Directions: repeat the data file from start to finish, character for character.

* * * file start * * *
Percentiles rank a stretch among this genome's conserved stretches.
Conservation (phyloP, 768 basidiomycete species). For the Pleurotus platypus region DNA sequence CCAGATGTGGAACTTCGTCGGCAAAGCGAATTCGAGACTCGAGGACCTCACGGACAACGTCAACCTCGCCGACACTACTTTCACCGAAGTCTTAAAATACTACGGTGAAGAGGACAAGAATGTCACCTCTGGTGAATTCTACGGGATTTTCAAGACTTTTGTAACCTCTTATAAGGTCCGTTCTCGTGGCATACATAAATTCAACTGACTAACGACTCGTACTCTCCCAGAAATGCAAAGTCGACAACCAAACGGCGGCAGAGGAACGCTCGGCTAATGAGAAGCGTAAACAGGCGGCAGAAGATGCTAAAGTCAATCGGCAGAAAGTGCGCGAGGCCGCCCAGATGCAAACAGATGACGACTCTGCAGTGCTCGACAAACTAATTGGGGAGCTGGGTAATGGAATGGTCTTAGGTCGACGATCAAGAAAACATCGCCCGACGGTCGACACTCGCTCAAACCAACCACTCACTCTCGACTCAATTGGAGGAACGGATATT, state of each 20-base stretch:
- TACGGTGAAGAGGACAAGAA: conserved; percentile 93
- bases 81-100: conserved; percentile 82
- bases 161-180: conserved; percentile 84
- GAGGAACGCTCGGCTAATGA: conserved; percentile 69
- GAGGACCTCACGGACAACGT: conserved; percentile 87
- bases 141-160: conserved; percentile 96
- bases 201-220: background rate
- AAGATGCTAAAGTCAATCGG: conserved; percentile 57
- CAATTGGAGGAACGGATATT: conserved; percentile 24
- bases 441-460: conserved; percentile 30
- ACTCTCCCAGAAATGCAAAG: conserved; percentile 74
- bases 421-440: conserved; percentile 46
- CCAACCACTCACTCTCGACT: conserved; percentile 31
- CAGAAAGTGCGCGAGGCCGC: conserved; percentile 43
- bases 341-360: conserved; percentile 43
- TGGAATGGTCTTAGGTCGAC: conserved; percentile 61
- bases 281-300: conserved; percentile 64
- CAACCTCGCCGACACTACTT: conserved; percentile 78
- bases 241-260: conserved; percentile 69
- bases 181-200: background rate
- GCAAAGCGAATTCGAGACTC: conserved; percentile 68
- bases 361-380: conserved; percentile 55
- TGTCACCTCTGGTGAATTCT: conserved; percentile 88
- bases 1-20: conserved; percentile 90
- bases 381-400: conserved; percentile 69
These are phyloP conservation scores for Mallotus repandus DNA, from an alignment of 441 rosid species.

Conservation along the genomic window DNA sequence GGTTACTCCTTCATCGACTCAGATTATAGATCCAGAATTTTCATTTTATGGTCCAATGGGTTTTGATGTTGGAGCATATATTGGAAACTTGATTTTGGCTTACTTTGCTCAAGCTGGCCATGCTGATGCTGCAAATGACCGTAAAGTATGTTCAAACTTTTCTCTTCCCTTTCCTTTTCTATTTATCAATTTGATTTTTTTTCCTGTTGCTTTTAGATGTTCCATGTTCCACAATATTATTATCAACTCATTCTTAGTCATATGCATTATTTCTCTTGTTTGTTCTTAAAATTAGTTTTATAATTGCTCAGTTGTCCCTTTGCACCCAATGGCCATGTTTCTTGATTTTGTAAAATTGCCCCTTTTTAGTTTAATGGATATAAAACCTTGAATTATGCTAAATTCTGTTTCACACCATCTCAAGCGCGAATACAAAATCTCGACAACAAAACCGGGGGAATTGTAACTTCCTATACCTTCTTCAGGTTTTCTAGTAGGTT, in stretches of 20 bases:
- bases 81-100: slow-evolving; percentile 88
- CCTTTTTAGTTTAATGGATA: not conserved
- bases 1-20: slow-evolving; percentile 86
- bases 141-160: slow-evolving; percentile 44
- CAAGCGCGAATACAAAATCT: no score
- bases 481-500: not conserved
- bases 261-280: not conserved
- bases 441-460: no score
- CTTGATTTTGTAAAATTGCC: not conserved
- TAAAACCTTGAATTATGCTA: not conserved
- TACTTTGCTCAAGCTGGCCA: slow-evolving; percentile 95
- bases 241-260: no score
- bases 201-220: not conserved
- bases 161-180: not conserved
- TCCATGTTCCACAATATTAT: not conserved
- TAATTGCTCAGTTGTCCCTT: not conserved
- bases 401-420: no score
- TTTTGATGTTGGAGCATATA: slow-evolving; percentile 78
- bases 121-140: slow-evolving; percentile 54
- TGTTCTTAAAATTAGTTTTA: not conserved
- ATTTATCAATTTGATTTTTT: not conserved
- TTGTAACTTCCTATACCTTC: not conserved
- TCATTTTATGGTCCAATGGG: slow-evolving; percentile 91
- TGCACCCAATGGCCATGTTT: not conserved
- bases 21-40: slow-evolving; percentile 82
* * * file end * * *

Percentiles rank a stretch among this genome's conserved stretches.
Conservation (phyloP, 768 basidiomycete species). For the Pleurotus platypus region DNA sequence CCAGATGTGGAACTTCGTCGGCAAAGCGAATTCGAGACTCGAGGACCTCACGGACAACGTCAACCTCGCCGACACTACTTTCACCGAAGTCTTAAAATACTACGGTGAAGAGGACAAGAATGTCACCTCTGGTGAATTCTACGGGATTTTCAAGACTTTTGTAACCTCTTATAAGGTCCGTTCTCGTGGCATACATAAATTCAACTGACTAACGACTCGTACTCTCCCAGAAATGCAAAGTCGACAACCAAACGGCGGCAGAGGAACGCTCGGCTAATGAGAAGCGTAAACAGGCGGCAGAAGATGCTAAAGTCAATCGGCAGAAAGTGCGCGAGGCCGCCCAGATGCAAACAGATGACGACTCTGCAGTGCTCGACAAACTAATTGGGGAGCTGGGTAATGGAATGGTCTTAGGTCGACGATCAAGAAAACATCGCCCGACGGTCGACACTCGCTCAAACCAACCACTCACTCTCGACTCAATTGGAGGAACGGATATT, state of each 20-base stretch:
- TACGGTGAAGAGGACAAGAA: conserved; percentile 93
- bases 81-100: conserved; percentile 82
- bases 161-180: conserved; percentile 84
- GAGGAACGCTCGGCTAATGA: conserved; percentile 69
- GAGGACCTCACGGACAACGT: conserved; percentile 87
- bases 141-160: conserved; percentile 96
- bases 201-220: background rate
- AAGATGCTAAAGTCAATCGG: conserved; percentile 57
- CAATTGGAGGAACGGATATT: conserved; percentile 24
- bases 441-460: conserved; percentile 30
- ACTCTCCCAGAAATGCAAAG: conserved; percentile 74
- bases 421-440: conserved; percentile 46
- CCAACCACTCACTCTCGACT: conserved; percentile 31
- CAGAAAGTGCGCGAGGCCGC: conserved; percentile 43
- bases 341-360: conserved; percentile 43
- TGGAATGGTCTTAGGTCGAC: conserved; percentile 61
- bases 281-300: conserved; percentile 64
- CAACCTCGCCGACACTACTT: conserved; percentile 78
- bases 241-260: conserved; percentile 69
- bases 181-200: background rate
- GCAAAGCGAATTCGAGACTC: conserved; percentile 68
- bases 361-380: conserved; percentile 55
- TGTCACCTCTGGTGAATTCT: conserved; percentile 88
- bases 1-20: conserved; percentile 90
- bases 381-400: conserved; percentile 69
These are phyloP conservation scores for Mallotus repandus DNA, from an alignment of 441 rosid species.

Conservation along the genomic window DNA sequence GGTTACTCCTTCATCGACTCAGATTATAGATCCAGAATTTTCATTTTATGGTCCAATGGGTTTTGATGTTGGAGCATATATTGGAAACTTGATTTTGGCTTACTTTGCTCAAGCTGGCCATGCTGATGCTGCAAATGACCGTAAAGTATGTTCAAACTTTTCTCTTCCCTTTCCTTTTCTATTTATCAATTTGATTTTTTTTCCTGTTGCTTTTAGATGTTCCATGTTCCACAATATTATTATCAACTCATTCTTAGTCATATGCATTATTTCTCTTGTTTGTTCTTAAAATTAGTTTTATAATTGCTCAGTTGTCCCTTTGCACCCAATGGCCATGTTTCTTGATTTTGTAAAATTGCCCCTTTTTAGTTTAATGGATATAAAACCTTGAATTATGCTAAATTCTGTTTCACACCATCTCAAGCGCGAATACAAAATCTCGACAACAAAACCGGGGGAATTGTAACTTCCTATACCTTCTTCAGGTTTTCTAGTAGGTT, in stretches of 20 bases:
- bases 81-100: slow-evolving; percentile 88
- CCTTTTTAGTTTAATGGATA: not conserved
- bases 1-20: slow-evolving; percentile 86
- bases 141-160: slow-evolving; percentile 44
- CAAGCGCGAATACAAAATCT: no score
- bases 481-500: not conserved
- bases 261-280: not conserved
- bases 441-460: no score
- CTTGATTTTGTAAAATTGCC: not conserved
- TAAAACCTTGAATTATGCTA: not conserved
- TACTTTGCTCAAGCTGGCCA: slow-evolving; percentile 95
- bases 241-260: no score
- bases 201-220: not conserved
- bases 161-180: not conserved
- TCCATGTTCCACAATATTAT: not conserved
- TAATTGCTCAGTTGTCCCTT: not conserved
- bases 401-420: no score
- TTTTGATGTTGGAGCATATA: slow-evolving; percentile 78
- bases 121-140: slow-evolving; percentile 54
- TGTTCTTAAAATTAGTTTTA: not conserved
- ATTTATCAATTTGATTTTTT: not conserved
- TTGTAACTTCCTATACCTTC: not conserved
- TCATTTTATGGTCCAATGGG: slow-evolving; percentile 91
- TGCACCCAATGGCCATGTTT: not conserved
- bases 21-40: slow-evolving; percentile 82